Earlier today an old friend observed, “I’ve always had a justice hang-up.” So have I, and that’s part of what made us friends for so long.

But as I told him, “It’s such a double-edged sword: my over-inflamed sense of justice is a lot of what causes me to speak up too sharply and then light my way by all the burning bridges.” Finding the balance—between apathetic acquiescence on one end & alienating militancy on the other—can be hard.

So, for 2024 I’m trying to lead with gratitude. It’s the best antidote, I’m finding, to bitterness & bile. Let’s be glad for our fleeting opportunities to do, as Mother Teresa put it, “small things with great love.”

Here’s to courage, empathy, and wisdom for our year ahead.

Adobe Firefly named “Product of the Year”

Nice props from The Futurum Group:

Here is why: Adobe Firefly is the most commercially successful generative AI product ever launched. Since it was introduced in March in beta and made generally available in June, at last count in October, Firefly users have generated more than 3 billion images. Adobe says Firefly has attracted a significant number of new Adobe users, making it hard to imagine that Firefly is not aiding Adobe’s bottom line.

Happy New Year!

Hey gang—here’s to having a great 2024 of making the world more beautiful & fun. Here’s a little 3D creation (with processing courtesy of Luma Labs) made from some New Year’s Eve drone footage I captured at Gaviota State Beach. (If it’s not loading for some reason, you can see a video version in this tweet).

AI Holiday Leftovers, Vol. 3

AI Holiday Leftovers, Vol. 2

  • 3D:
  • Typography:
    • Retro-futuristic alphabet rendered with Midjourney V6: “Just swapped out the letter and kept everything else the same. Prompt: Letter “A”, cyberpunk style, metal, retro-futuristic, star wars, intrinsic details, plain black background. Just change the letter only. Not all renders are perfect, some I had to do a few times to get a good match. Try this strategy for any type of cool alphabet!”
    • As many others have noted, Midjourney is now good at type. Find more here.

AI Holiday Leftovers, Vol. 1

Dig in, friends. 🙂

  • Drawing/painting:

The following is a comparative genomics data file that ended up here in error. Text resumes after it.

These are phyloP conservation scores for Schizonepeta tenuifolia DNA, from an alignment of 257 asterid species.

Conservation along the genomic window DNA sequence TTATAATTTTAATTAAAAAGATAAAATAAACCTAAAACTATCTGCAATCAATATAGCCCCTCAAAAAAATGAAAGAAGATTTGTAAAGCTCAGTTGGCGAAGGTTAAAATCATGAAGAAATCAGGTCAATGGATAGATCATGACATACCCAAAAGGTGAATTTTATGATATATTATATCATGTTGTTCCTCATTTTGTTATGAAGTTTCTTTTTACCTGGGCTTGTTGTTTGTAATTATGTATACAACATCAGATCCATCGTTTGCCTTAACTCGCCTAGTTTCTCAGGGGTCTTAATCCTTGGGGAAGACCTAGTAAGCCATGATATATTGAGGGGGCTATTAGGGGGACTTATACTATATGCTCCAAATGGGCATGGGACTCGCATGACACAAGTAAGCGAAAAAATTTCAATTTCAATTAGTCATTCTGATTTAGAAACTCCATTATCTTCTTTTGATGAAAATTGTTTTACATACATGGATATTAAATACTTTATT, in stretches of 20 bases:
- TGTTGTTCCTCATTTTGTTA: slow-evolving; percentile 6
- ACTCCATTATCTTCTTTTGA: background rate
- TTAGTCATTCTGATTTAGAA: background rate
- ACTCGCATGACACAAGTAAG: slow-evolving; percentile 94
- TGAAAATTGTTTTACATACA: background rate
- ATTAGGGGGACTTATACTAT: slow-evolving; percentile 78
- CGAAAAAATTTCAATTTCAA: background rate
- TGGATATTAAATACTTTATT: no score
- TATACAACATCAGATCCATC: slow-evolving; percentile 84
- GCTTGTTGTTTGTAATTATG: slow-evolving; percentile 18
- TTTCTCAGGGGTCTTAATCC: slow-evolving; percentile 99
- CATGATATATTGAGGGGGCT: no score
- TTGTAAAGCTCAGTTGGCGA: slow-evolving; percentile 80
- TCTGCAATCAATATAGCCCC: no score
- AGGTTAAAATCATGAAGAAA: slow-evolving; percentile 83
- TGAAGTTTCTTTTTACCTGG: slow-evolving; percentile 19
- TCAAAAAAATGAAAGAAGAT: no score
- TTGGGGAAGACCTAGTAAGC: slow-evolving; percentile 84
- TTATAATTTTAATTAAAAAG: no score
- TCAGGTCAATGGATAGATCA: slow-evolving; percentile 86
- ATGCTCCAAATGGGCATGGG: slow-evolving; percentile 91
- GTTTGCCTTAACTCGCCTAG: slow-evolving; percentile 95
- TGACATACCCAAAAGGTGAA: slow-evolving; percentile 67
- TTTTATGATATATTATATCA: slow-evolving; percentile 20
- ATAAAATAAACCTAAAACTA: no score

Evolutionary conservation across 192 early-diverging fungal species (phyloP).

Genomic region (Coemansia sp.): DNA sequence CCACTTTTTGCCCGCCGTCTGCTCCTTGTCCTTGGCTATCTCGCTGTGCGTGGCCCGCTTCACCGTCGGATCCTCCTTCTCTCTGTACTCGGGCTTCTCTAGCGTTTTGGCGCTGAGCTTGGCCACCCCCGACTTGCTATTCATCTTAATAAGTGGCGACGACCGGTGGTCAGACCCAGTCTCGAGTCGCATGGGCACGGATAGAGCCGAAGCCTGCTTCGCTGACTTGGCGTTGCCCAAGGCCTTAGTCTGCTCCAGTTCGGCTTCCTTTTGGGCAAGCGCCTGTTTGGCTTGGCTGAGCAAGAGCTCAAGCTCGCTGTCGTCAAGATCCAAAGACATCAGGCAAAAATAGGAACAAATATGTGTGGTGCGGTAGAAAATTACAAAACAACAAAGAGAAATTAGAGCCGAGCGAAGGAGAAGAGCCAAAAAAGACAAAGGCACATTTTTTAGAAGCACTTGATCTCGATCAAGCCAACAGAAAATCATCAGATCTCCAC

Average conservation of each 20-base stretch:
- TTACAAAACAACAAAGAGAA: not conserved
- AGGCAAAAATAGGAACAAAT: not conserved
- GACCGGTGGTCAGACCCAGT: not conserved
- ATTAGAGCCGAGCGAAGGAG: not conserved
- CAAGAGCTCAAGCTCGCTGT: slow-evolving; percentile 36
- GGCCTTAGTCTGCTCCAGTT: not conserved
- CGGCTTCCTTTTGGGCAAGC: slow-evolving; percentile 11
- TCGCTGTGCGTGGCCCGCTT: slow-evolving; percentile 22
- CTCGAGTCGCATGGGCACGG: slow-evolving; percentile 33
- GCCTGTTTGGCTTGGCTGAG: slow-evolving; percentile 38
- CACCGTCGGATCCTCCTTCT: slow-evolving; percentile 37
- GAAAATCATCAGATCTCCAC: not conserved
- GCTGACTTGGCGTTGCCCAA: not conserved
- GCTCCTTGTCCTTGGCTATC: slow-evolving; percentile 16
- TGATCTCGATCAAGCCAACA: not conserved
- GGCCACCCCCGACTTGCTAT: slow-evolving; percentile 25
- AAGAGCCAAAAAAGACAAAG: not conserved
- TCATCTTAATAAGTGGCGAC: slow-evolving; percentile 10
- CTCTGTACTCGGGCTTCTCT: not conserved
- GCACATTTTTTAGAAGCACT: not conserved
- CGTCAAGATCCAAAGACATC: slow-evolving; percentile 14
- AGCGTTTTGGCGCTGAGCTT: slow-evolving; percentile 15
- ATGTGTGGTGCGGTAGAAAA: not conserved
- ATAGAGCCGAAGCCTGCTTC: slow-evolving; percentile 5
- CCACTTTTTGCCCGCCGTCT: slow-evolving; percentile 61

• Using a simple kids’ drawing tablet to create art: “I used @Vizcom_ai to transform the initial sketch. This tool has gotten soo good by now. I then used @LeonardoAi_’s image to image to enhance the initial image a bit, and then used their new motion feature to make it move. I also used @Magnific_AI to add additional details to a few of the images and Decohere AI’s video feature.”
    • Latte art: “Photoshop paint sent to @freepik’s live canvas. The first few seconds of the video are real-time to show you how responsive it is. The music was made with @suno_ai_. Animation with Runways Gen-2.”
  • Photo editing:
    • Google Photos gets a generative upgrade: “Magic Eraser now uses gen AI to fill in detail when users remove unwanted objects from photos. Google Research worked on the MaskGIT generative image transformer for inpainting, and improved segmentation to include shadows and objects attached to people.”
    • Clothing/try-on:
      • PICTURE: PhotorealistIC virtual Try-on from UnconstRained dEsigns: “We propose a novel virtual try-on from unconstrained designs (ucVTON) task to enable photorealistic synthesis of personalized composite clothing on input human images.”
      • AnyDoor is “a diffusion-based image generator with the power to teleport target objects to new scenes at user-specified locations in a harmonious way.”
    • SDXL Auto FaceSwap enables to create new images using the face of a source image (example attached).

AI: Tons of recent rad things

  • Realtime:
  • 3D generation:
  • 3D for fashion, sculpting, and more:
  • AnimateDiff v3 was just released.
  • Instagram has enabled image generation inside chat (pretty “meh,” in my experience so far), and in stories creation, “It allows you to replace a background of an image into whatever AI generated image you’d like.”
  • Did you know that you can train an AI Art model and get paid every time someone uses it? That’s Generaitiv’s Model Royalties System for you.”

Promising 3D research from Adobe

Check out LooseControl


…and Diffusion Handles:


Pika Labs “Idea-to-Video” looks stunning

It’s ludicrous to think that these folks formed the company just six months ago, and even more ludicrous to see what the model can already do—from video synthesis, to image animation, to inpainting/outpainting:

Our vision for Pika is to enable everyone to be the director of their own stories and to bring out the creator in each of us. Today, we reached a milestone that brings us closer to our vision. We are thrilled to unveil Pika 1.0, a major product upgrade that includes a new AI model capable of generating and editing videos in diverse styles such as 3D animation, anime, cartoon and cinematic, and a new web experience that makes it easier to use. You can join the waitlist for Pika 1.0 at https://pika.art.